The Case of College Admission

“Why should I congratulate you,” I question a Latina student, seated at the same lunch table with me, after over-hearing her friend congratulate her.

She looks around, and whispers, “I got into college.”

With a huge smile on my face, I extend my congratulations. Excitedly, I ask her, “Which ones?”

Once again, she looks around. She leans forward, as if she does not want others to hear, and rattles off twelve highly selective colleges and universities, grimacing when she shares that Yale is the only one that rejected. I can easily feel her discomfort with sharing this seemingly exciting news in a public setting like the cafeteria. I remember that feeling over ten years ago as I sat in the same cafeteria, wary to update my classmates with my collegiate acceptances.

This time of year on high school campuses, specifically independent schools throughout the nation, students of color are stressed. They, like all students, are anxious about receiving their college admissions letters. Those letters that come in the big packet (congratulations!) or the small envelope (we are sorry to inform you…) seemingly dictate the rest of their lives…or so they are made to believe. Additionally, there is the added stress of sharing their news, especially their excitement, with members of their community. The reaction of their White peers often sound like:

“She only got in because she’s Latina.”

“He only got in because he’s Black.”

These phrases are painful because they completely devalue the student and his/her accomplishments. These phrases devour the student’s hard work over his/her high school career and burps a lame reason of race and quotas.

Meanwhile, there is limited conversation about those students who are legacies, or athletes, or whose parents coincidentally gave a significant donation to the university. Why are those students’ merits not questioned? Why are students of color often the only ones questioned when they receive acceptance to top colleges and universities?

This disparity in merit questioning is due to ignorance about affirmative action. The media has painted affirmative action as a policy that allowed for under-qualified people of color to gain admittance to higher education and professional jobs; meanwhile, they were taking these positions away from the rightful better-qualified White students or professionals. Thus, many imagine that affirmative action was about quotas, and the infiltration of academia and consequent professions by poor, unintelligent people of color. See the conundrum that many students of color face during admission letter time. Their friends classmates, courtesy of societal training, are inundated with the wrongful perception that they, the students of color, are not capable and, more importantly, do not deserve those big packets stuffed with news of acceptance.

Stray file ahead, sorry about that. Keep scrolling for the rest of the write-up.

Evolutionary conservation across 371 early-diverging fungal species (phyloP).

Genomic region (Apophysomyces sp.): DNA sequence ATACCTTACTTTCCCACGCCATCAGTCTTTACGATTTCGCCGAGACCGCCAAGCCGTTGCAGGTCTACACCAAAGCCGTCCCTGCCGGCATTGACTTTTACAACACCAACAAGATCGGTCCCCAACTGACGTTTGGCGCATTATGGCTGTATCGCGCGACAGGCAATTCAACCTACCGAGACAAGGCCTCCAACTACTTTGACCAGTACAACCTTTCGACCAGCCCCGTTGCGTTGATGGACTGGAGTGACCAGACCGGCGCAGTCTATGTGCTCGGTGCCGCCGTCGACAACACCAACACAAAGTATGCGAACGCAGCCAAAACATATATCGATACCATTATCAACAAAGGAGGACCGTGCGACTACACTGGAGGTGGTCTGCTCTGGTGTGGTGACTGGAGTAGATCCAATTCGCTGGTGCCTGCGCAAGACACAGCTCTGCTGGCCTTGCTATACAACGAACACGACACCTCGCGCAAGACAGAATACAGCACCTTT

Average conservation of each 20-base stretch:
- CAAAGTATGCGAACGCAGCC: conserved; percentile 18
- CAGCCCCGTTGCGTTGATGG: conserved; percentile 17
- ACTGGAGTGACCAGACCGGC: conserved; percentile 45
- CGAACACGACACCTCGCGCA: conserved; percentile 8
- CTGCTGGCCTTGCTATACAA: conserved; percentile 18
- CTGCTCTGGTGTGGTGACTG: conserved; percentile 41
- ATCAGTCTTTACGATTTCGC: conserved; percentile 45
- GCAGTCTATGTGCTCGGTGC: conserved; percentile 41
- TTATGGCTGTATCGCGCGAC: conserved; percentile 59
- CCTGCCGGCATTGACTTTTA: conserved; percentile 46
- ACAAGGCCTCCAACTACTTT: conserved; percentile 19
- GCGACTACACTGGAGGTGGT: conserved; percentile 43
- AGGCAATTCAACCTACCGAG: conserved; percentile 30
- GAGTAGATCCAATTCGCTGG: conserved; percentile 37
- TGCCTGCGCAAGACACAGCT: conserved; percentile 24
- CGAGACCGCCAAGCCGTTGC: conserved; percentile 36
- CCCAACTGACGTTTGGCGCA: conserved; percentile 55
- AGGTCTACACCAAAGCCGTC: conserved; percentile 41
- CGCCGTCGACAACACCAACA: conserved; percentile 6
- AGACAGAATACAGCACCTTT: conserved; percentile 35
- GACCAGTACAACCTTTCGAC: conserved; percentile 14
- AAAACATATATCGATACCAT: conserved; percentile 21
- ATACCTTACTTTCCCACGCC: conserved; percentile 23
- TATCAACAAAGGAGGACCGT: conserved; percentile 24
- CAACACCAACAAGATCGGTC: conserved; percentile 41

Additionally, the media does not share that White women actually benefited the most from the policy.

Ironically, the country is still in need of affirmative action, which according to President Kennedy meant  “to ensure that applicants are employed, and that employees are treated during employment, without regard to their race, creed, color or national origin” (Executive Order 10925, 1961). President Kennedy recognized that the country had to take affirmative action to right its stained past.

Wait, what? You do not understand why the country still needs affirmative action. Please peep the following video:

The video clearly illustrates the multi-generational advantage that White people have had since the country was invaded in 1492. For over four hundred year, people of color were restricted in their starting blocks, while their white counterparts freely ran around the life track uninhibited. Similarly, even after people of color leave the starting blocks, discrimination, housing segregation, the school to jail pipeline, amongst many other things have limited people of color America from living up to its initial founding words, “We the people…” Instead, the country continues to employ various systems (educational, judicial, financial, housing, etc.) to ensure that White people, specifically heterosexual, land owning men, continue to win the race…easily.

Thus, those moments of joy felt when that big envelope sits on the dresser or on the kitchen counter are fleeting because they are unnecessarily followed up by negative comments, which are designed to make the owner of the congratulatory letter feel less than or ill-prepared or undeserving. More importantly, those comments reinforce a system that is designed to produce those feelings. Unfortunately, the system works.


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